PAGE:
As I am the author of the only Revit textbook focused on Interior Design, Interior Design Using Autodesk Revit 2019, one could say the topic is near and dear to my heart! In this article I would like to share several tips and best practices for interior rendering in Revit with Enscape that anyone can use to create amazing interior graphics.
To emphasize how easy Enscape is to use for interior design rendering in Revit, I created a custom design using a sample project, just for this article. The design effort and graphics all took about 8 hours to create. Using competing contemporary software and workflows, the rendering effort alone would likely take this same amount of time, including static post-production efforts.
By the way, some elements in the design were manufacturer-created and downloaded or borrowed from another project, and other elements are completely custom. I created the bookcase and rolling library ladder and downloaded several elements from BIMobject.
While not meant to be a dramatization, we will discuss a few ways to go from the descriptive image on the left to the emotive one to its right. Considering lighting, materials, and entourage, to name a few fundamental elements, goes a long way in creating amazing, dynamic and easy to update graphics while fully engaging in the design process.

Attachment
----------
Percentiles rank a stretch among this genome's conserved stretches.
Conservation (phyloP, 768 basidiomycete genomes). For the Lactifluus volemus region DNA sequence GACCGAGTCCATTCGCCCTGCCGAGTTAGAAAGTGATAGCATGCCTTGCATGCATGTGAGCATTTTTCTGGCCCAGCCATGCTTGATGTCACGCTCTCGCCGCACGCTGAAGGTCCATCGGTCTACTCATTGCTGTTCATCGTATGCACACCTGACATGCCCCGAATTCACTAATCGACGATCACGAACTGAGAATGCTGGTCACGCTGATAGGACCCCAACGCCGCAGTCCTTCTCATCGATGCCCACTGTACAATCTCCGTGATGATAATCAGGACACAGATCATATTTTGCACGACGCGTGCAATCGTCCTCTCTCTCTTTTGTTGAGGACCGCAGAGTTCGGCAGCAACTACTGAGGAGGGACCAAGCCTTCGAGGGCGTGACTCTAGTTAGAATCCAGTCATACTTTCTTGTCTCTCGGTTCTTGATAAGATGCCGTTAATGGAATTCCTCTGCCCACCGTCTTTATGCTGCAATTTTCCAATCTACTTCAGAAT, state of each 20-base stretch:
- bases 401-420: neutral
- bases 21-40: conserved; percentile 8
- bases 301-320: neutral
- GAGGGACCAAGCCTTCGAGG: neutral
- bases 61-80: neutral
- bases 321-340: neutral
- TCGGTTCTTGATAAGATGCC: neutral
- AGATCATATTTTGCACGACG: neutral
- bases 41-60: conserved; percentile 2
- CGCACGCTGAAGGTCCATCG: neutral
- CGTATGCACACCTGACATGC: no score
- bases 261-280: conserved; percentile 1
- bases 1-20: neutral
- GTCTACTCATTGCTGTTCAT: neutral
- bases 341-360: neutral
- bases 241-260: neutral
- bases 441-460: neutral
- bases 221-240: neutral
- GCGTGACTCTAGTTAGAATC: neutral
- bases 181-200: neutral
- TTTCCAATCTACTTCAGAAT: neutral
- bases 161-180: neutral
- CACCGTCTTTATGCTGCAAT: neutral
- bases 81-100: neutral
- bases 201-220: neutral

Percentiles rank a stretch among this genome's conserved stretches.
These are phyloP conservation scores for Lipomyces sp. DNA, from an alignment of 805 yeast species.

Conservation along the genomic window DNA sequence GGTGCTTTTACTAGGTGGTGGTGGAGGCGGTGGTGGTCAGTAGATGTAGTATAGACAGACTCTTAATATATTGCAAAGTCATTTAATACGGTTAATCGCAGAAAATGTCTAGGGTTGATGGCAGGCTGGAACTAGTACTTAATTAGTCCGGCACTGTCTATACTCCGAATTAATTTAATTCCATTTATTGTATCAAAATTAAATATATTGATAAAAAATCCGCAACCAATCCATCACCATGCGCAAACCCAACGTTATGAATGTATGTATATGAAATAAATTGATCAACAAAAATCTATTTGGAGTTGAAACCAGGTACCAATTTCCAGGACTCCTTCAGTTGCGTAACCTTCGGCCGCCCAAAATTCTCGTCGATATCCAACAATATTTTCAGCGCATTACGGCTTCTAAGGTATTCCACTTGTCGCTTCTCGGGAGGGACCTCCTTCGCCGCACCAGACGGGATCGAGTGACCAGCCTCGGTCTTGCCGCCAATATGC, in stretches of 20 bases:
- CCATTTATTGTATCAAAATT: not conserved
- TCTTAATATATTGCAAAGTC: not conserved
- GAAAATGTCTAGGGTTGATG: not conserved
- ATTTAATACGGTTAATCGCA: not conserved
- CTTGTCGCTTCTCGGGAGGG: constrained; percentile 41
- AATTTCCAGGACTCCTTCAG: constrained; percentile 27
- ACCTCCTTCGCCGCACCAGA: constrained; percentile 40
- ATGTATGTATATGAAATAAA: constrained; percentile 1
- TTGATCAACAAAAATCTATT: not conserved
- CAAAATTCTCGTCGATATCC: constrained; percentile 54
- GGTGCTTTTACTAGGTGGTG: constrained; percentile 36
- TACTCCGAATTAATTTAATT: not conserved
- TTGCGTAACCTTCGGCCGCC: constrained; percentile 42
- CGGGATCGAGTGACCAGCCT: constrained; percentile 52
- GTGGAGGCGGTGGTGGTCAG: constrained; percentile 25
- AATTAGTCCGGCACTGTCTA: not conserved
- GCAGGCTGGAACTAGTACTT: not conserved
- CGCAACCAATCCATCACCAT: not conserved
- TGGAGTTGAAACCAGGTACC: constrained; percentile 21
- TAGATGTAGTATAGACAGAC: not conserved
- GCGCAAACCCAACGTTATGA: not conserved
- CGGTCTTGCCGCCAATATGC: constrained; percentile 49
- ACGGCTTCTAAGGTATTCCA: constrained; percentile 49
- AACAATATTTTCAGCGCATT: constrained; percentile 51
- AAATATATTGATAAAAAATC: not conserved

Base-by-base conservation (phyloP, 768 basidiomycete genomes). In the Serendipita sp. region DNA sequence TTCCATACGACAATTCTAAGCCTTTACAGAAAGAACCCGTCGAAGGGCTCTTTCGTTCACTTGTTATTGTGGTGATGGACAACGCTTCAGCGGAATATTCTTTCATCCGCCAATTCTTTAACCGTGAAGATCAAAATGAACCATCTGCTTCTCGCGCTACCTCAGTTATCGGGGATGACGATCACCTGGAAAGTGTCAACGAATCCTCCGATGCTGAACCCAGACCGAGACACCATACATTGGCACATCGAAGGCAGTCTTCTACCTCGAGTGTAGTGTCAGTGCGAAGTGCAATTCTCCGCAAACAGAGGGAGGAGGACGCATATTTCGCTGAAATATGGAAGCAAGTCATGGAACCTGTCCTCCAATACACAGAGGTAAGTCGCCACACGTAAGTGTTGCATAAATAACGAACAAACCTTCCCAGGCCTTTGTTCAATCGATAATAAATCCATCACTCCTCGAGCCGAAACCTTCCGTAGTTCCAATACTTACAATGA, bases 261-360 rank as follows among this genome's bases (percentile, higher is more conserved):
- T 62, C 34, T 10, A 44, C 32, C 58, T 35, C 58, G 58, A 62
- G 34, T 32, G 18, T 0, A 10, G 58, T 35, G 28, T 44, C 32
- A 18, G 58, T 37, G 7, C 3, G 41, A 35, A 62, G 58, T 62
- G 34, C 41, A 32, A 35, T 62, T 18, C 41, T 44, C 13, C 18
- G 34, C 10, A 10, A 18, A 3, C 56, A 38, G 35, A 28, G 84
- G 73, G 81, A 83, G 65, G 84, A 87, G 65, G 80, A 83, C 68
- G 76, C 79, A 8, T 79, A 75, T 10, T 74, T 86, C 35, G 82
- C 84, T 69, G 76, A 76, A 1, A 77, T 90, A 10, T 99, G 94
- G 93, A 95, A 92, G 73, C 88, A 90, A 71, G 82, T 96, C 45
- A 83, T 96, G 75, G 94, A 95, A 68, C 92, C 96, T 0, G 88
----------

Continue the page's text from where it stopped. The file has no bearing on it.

The Big Picture
Let’s take a moment to review and understand our featured image, which depicts a high-end publisher’s office. We are in a spacious urban location with an exposed structural slab, mechanical systems and floating ceiling above. The space is encompassed by a large expanse of glazing, which lets in a lot of daylight. Even with plentiful daylight, there is still an electric lighting need, for work tasks and accents. Sample inventory is featured in an expansive custom bookcase complete with a rolling ladder. Finally, several darker materials help to balance the massive amounts of day lighting and set the atmosphere desired by the client, which were revealed through several visual-listening meetings and correspondence.
Highly developed final render
With the goals of the project in mind, we want to emphasize the needs of the project and client while not letting the software or technology slow us down, or worse, dictate the outcome.
Turn on the Lights
Good lighting cannot be overemphasized. Architects and interior designers have some amazing tools with which to design, study and analyze both daylight and electric lighting.
A good interior lighting solution is not always easy to depict in a computer-generated illustration. Too often, lighting is underwhelming or faked in architectural renderings. But, with a physically-based rendering engine such as Enscape, we can get closer to reality without needing to add fake or hidden area lights and make time-consuming post-production edits in Photoshop (or a similar image editing program). When using the techniques mentioned here and in the next section on materials, quality lighting helps set the overall tone of the scene. And, if the image seems off, it just might mean the lighting design needs to be reconsidered, not that the rendering needs superficial adjustments.
TIP: It is worth noting that the electric/artificial lights are always on in Enscape. However, in some cases, the brightness of the daylight washes them out.